Mr. Buckle introduces his subject by remarking, that of all the great branches of human knowledge, history is that upon which most has been written, and which has always been most popular. Glancing at the description and quality of the facts which have been customarily used for its illustration, the author proceeds to stigmatize the defective manner in which these have been ordinarily bent to their purpose. Thus, hardly any one has attempted to combine the parts of history into a whole, and to ascertain the way in which they are connected with each other. Since the early part of the eighteenth century, indeed, a few great thinkers have arisen, who have made something like a systematic effort to raise the subject to a higher value, by investigating it according to those exhaustive methods which in other branches of knowledge have proved successful, and through which alone empirical observations can be raised to scientific truths. Still, he proceeds, little more has been hitherto accomplished than to open up more cheermg prospects; while scarcely anything has been actually effected towards discovering the principles which govern the character and destiny of nations. Our acquaintance with history being thus so imperfect, while our materials are so numerous, it seemed desirable that something should be done on a scale far larger than had hitherto been attempted; and that a strenuous effort should be made to bring up this great department of inquiry to a level with other departments, in order that W8 may maintain the balance and harmony of our knowledge. It is in this spirit that the work has been conceived. Whoever is at all acquainted with what has been effected during the last two centuries must be aware, the author further tells us, that every generation demonstrates some events to be regular and predictable, which the preceding generation had declared to be irregular and unpredictable; so that the marked tendency of advancing civilization is to strengthen our belief in the universality of order, method, ana law. Hence, the expectation of discovering regularity in the midst of confusion is so familiar to scientific men, that amongst the most eminent of them it becomes an article of faith; and if the same expectation is not generally found among historians, it must be ascribed partly to their being of inferior ability to the investigators of nature, and partly to the greater complexity of those social phenomena with which their studies are concerned.

The author next proposes to inquire into the foundation of what he announces as the common opinion, that history must always remain in its present empirical state; and with reference to this he cites the existence of two doctrines, which appear to represent different stages of civilization. According to the first doctrine, every event is single and isolated, and is merely considered as the result of a blind chance: according to the second, men believe that every event is linked to its antecedent by an inevitable connexion, and that thus the whole world forms a necessary chain, in which, indeed, each man, playing his separate part, may hold his place, but can by no means determine what that place shall be. Tribes in the agricultural state, perceiving that what they sow, that likewise do they reap, are the first to take cognizance of this regular uniformity of sequence, through which gradually arises a dim idea of the stability of events; and thus begins to dawn upon the mind a faint conception of what at a later period are called the Laws of Mature, an increasing perception of which, in the ordinary march of society, destroys the doctrine of Chance, and replaces it by that of Necessary Connexion. From these two doctrines of Chance and Necessity have arisen, in all probability, the subsequent dogmas of Free Will and Predestination; the doctrine of Chance, in the external world, corresponding, according to the view of the author, with that of Free Will in the internal world, while the other doctrine of Necessary Connexion appears alike analogous to that of Predestination; the only difference, he subjoins, being that the first is a development by the metaphysician, the second by the theologian. There is, however, it is added, a growing opinion among the more advanced European thinkers, that both doctrines are wrong, or, at all events, that we have hitherto no sufficient evidence of their truth.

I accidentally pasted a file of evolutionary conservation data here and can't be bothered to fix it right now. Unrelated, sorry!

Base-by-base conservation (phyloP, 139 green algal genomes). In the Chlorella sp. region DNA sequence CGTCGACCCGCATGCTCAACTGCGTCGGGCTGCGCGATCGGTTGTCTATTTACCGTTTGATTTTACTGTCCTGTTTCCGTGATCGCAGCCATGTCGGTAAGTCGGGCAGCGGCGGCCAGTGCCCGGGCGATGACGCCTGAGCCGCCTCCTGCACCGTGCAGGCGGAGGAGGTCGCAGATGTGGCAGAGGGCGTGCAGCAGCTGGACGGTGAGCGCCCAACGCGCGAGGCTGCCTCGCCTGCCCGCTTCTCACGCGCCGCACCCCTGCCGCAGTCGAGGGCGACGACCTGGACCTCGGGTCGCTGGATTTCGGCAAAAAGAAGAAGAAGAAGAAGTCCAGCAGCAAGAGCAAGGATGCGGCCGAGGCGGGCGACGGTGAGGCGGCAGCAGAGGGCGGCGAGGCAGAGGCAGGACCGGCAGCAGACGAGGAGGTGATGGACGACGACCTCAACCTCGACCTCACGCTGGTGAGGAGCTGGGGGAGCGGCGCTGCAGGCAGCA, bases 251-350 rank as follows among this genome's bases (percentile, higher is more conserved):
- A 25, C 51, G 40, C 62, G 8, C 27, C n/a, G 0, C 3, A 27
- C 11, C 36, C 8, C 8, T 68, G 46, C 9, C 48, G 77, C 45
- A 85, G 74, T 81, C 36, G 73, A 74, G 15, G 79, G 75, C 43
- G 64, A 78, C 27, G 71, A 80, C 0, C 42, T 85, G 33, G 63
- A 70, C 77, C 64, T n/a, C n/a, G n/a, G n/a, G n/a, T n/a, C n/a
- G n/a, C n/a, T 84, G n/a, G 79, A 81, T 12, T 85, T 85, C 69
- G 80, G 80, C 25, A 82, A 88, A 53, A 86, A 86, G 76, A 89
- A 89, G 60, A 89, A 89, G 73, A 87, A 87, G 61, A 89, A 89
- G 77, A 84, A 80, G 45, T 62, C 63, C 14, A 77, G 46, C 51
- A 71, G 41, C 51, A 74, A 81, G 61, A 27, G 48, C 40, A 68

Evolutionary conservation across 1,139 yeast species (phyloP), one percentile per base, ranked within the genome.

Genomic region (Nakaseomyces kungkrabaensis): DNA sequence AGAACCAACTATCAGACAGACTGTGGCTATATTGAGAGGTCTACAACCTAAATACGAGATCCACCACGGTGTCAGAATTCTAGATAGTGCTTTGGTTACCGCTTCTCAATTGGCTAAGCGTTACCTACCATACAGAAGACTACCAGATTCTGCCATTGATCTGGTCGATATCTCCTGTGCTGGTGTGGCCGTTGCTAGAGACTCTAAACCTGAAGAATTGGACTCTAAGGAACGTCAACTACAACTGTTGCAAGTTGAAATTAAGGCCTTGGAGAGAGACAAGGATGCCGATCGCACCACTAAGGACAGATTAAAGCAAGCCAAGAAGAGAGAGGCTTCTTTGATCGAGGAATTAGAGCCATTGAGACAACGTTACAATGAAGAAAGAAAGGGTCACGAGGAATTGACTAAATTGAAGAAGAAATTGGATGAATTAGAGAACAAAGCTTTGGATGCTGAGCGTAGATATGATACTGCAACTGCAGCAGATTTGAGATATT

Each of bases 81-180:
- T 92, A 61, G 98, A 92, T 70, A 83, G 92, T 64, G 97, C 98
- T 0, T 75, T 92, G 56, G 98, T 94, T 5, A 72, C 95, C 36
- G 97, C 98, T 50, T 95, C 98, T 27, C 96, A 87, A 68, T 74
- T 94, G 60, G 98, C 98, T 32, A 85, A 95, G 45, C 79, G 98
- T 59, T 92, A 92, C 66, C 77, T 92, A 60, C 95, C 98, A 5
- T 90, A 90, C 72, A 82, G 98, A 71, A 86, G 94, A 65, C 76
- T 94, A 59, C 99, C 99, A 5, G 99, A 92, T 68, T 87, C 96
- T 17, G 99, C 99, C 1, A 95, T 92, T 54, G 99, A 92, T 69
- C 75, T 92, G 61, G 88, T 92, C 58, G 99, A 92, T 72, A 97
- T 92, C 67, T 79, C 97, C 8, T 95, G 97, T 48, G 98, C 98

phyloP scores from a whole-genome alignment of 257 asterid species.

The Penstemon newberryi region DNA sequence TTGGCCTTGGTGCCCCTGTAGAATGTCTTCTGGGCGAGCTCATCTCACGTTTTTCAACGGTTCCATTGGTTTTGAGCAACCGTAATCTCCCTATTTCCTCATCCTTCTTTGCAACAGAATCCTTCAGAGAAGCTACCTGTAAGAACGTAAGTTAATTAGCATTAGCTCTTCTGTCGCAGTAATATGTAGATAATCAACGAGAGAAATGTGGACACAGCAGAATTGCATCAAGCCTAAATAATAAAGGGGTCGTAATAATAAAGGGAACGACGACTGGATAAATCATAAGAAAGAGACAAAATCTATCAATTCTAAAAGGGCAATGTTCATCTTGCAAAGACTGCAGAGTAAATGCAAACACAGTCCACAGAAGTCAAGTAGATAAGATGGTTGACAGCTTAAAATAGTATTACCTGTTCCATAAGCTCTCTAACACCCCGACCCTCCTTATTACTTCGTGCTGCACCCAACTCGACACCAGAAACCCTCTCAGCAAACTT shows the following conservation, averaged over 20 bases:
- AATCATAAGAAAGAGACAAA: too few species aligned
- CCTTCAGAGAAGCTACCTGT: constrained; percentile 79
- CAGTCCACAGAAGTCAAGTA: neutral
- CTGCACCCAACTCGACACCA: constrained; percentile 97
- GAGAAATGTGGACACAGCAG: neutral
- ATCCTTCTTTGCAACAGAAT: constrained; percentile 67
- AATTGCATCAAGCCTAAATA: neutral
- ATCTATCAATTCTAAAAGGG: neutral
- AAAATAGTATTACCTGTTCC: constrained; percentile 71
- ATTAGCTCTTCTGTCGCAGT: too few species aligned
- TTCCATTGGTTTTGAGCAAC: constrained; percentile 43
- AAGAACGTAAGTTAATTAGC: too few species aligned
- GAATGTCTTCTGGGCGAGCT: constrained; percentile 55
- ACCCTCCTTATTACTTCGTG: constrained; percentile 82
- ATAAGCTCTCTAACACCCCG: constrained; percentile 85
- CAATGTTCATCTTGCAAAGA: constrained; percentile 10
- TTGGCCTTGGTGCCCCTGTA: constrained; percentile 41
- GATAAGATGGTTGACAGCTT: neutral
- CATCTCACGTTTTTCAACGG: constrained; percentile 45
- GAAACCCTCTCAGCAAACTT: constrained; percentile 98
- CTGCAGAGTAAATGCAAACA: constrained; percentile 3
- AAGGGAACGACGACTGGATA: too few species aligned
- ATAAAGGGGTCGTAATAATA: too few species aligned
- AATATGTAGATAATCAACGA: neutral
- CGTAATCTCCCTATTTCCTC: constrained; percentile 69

The idea of the supremacy of the free will, the author continues, involves two assumptions, of which the first is possibly true, the second unquestionably false. These assumptions are, that there is an independent faculty called consciousness, and that the dictates of that faculty are infallible. But it is by no means certain that consciousness is not rather a condition of the mind than a faculty; while, if it be a faculty, we have the evidence of all history to prove its extreme fallibility, at least as to the truth, if not as to the actuality, of its testimony. The doctrine of predestination he summarily sets aside as a barren hypothesis, because, being beyond the province of our knowledge, we have no means of ascertaining either its truth or its falsehood. Pursuing his argument, he adduces this uncertainty regarding the existence of consciousness, as an independent faculty, and the manner in which that faculty, if it exist, has contradicted its own suggestions, as two of the many reasons which have long convinced him that metaphysics will never be raised to a science by the ordinary method of observing individual minds: but that its study can only be successfully prosecuted by the deductive application of laws which must be discovered historically; that is to say, which must be evolved through an examination of the whole of those vast phenomena which the long course of human affairs presents to our view. He considers it fortunate, however, for the object of his work, that the believer in the possibility of a science of history is not called upon to adhere to either the doctrine of predestined events or that of freedom of the will; limiting the latter, somewhat singularly, to the idea of a cause of action residing in the mind, and exerting itself independently of motives. He expects, on the other hand, at this stage of the inquiry, the concession of the following positions: That, when we perform an action, we perform it in consequence of some motive or motives; that those